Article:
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Commentary: Ravens not pleased with officials

Ray Lewis wasn't holding back. His Baltimore Ravens had just lost a close game to the Philadelphia Eagles, and he felt the team had been victimized.

"There were serious calls the refs missed, and it's just the way it is, all around the league," Lewis said.

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With his suit on, Lewis' target was no longer Michael Vick, but the replacement NFL officials.

"Guys are giving it all they have all across the league, but there are calls if the regular refs if they was here, we know the way the calls would be made," Lewis said.

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His ire was directed at the overturned call when Haloti Ngata sacked Vick with just over two minutes to go. Vick's fumble was nullified. The Eagles were given the ball and Vick scored the deciding touchdown.

"How could you overturn that, you have to certain kind of evidence, you can't overturn because someone tried to push the ball with their hand?" Lewis said.

In fact, it was a regular NFL replay official, Bob McGrath, who challenged the call of referee Robert Frazer, whose normal assignments are small college games such as the Texas A&M-Commerce-Incarnate Word matchup.

"You're looking at the films, you're looking at the games, and you say, 'wow,'" Lewis said.

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Even Baltimore coach John Harbaugh chimed in.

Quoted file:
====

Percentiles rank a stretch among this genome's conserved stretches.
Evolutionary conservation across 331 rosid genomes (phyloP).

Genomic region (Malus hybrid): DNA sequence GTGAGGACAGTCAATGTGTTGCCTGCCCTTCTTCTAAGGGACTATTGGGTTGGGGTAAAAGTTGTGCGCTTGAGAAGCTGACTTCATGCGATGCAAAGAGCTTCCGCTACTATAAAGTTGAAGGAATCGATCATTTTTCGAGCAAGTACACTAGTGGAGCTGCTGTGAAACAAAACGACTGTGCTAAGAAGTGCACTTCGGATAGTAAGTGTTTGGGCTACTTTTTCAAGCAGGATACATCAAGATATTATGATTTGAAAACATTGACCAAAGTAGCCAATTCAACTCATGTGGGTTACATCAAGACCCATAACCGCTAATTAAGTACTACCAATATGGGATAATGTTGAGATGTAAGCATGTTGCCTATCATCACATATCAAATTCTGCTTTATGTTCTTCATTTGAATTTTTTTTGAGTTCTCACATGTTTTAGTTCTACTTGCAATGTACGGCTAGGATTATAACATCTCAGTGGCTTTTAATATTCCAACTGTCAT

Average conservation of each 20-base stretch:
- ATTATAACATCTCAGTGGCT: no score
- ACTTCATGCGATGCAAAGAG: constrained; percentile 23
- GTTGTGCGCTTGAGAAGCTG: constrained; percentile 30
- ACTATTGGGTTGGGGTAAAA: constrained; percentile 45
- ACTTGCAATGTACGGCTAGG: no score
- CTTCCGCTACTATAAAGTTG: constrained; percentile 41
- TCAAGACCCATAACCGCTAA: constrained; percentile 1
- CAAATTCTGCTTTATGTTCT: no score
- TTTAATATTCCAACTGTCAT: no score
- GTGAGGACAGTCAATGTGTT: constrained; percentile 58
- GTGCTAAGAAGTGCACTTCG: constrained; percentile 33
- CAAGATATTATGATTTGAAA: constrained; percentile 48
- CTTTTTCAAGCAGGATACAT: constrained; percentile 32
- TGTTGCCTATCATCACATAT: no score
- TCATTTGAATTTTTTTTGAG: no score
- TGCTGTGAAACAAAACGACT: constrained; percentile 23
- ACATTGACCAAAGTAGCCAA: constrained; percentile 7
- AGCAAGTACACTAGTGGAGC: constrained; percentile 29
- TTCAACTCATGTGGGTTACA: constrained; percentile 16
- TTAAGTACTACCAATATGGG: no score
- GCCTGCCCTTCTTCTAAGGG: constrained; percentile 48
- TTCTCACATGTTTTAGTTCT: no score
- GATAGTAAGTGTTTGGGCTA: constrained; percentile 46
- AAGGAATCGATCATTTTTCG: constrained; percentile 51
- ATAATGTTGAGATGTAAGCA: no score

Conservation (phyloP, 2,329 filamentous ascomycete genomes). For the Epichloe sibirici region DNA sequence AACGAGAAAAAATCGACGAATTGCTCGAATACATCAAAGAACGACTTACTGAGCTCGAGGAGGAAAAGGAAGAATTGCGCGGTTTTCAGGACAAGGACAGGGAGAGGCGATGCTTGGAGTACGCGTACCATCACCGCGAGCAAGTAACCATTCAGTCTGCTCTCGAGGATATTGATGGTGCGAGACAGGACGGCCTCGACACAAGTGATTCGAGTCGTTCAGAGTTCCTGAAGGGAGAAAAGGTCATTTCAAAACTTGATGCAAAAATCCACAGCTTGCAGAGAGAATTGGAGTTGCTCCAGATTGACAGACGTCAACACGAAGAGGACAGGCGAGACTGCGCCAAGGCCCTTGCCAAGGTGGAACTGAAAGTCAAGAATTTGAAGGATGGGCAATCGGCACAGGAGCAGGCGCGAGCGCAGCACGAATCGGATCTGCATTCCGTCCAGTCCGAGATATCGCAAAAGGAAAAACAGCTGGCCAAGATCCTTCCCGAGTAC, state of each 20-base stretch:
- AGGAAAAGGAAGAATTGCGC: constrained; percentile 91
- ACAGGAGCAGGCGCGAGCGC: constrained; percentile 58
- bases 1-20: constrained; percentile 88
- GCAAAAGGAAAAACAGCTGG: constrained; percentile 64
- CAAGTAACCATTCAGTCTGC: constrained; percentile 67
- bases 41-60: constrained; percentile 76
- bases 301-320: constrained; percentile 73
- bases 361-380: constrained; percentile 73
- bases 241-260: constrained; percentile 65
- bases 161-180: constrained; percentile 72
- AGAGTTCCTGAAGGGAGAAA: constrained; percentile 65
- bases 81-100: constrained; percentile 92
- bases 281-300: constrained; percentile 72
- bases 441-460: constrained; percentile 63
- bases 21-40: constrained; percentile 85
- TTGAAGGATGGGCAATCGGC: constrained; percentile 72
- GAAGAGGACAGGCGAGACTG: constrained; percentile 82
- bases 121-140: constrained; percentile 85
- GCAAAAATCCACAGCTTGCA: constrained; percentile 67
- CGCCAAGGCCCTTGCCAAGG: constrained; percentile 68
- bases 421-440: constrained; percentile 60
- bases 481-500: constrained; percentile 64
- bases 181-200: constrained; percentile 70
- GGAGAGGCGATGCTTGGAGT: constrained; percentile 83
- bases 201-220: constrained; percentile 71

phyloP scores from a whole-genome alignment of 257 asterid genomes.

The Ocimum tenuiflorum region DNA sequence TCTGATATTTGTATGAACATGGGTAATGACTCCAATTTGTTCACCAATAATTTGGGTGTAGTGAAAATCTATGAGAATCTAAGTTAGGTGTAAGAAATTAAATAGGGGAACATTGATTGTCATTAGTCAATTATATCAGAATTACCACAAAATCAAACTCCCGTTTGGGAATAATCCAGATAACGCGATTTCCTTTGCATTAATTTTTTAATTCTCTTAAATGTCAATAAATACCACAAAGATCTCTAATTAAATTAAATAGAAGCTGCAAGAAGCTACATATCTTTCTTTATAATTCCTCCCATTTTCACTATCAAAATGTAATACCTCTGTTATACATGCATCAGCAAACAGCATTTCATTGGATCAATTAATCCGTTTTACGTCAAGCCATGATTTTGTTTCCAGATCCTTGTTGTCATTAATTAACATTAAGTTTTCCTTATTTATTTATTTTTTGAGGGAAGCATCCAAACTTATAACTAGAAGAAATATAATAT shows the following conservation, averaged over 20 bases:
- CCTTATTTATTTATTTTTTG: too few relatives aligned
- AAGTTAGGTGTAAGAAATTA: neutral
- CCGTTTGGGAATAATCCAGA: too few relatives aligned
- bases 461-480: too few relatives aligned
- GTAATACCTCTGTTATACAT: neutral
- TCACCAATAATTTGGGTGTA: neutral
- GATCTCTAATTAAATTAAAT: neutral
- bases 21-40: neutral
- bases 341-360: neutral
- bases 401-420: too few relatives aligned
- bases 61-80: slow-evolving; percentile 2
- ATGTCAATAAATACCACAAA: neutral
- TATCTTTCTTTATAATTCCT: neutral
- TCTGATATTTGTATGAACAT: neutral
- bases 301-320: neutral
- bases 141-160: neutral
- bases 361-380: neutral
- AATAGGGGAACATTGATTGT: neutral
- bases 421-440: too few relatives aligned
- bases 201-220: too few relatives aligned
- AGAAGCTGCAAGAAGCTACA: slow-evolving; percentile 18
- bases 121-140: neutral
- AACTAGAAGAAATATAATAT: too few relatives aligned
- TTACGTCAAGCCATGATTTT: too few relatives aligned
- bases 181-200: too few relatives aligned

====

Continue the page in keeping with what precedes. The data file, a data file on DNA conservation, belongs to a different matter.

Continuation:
"It was a chaotic game out there," Harbaugh said. "The challenge for us right now is trying to figure out what constitutes what. What constitutes illegal contact, what constitutes pass interference; I'm not sure right now."

The other controversial call was the pass interference on Jacoby Jones in the end zone.

Joe Flacco was on the ground when Jones went up for the ball, but saw the call made.

"There was a lot of holding and grabbing going on out there," Flacco said.

"I might sound a little bit like a baby here [but] for them to make that call was a little bit crazy. He didn't even throw a flag. He threw a blue beanie. He put his hands in the air like offensive pass interference."

Sunday morning, Brian Stropolo, a replacement official was pulled from his New Orleans-Carolina assignment. Stropolo had posted photos of himself tailgating in Saints gear at a preseason game in New Orleans last month.

The NFL frowns on public criticism of officials, and warned coaches about bullying the replacements. Harbaugh's criticism of the officials wasn't public, but it could be seen on television as he yelled frequently.

Flacco and Lewis took care of the public carping.

"They were all over our guys in not a very legal way sometimes," Flacco said. "I think you're probably not too smart if you're not going to try and get away with a little bit of that.

"If Jacoby did push off, which I'm not sure he did, I'm sure he's smart to do it because he was getting held. That's how he had to make a play."

During a normal season, the locked-out officials are screamed at and criticized regularly.

Their stand-ins serve as punching bags.

"We already have controversy enough with the regular referees," Lewis said.

On Sunday, the game took three hours, thirty-eight minutes. Lots of reviews, several skirmishes and injuries.

It was clear the game was far too physical for the substitute Ed Hochulis and Mike Careys to regulate. Lewis says players regularly talk on the sidelines about calls the longtime officials would make and can't because they're locked out.

"We need the guys that does their regular jobs," Lewis said. "How much longer are we going to keep going through this?"

Flacco, peeved about the inconsistency, couldn't resist a final knock.

"The NFL and everybody always talks about the integrity of the game," Flacco said. "The fact that we don't have the normal guys out there is pretty crazy."

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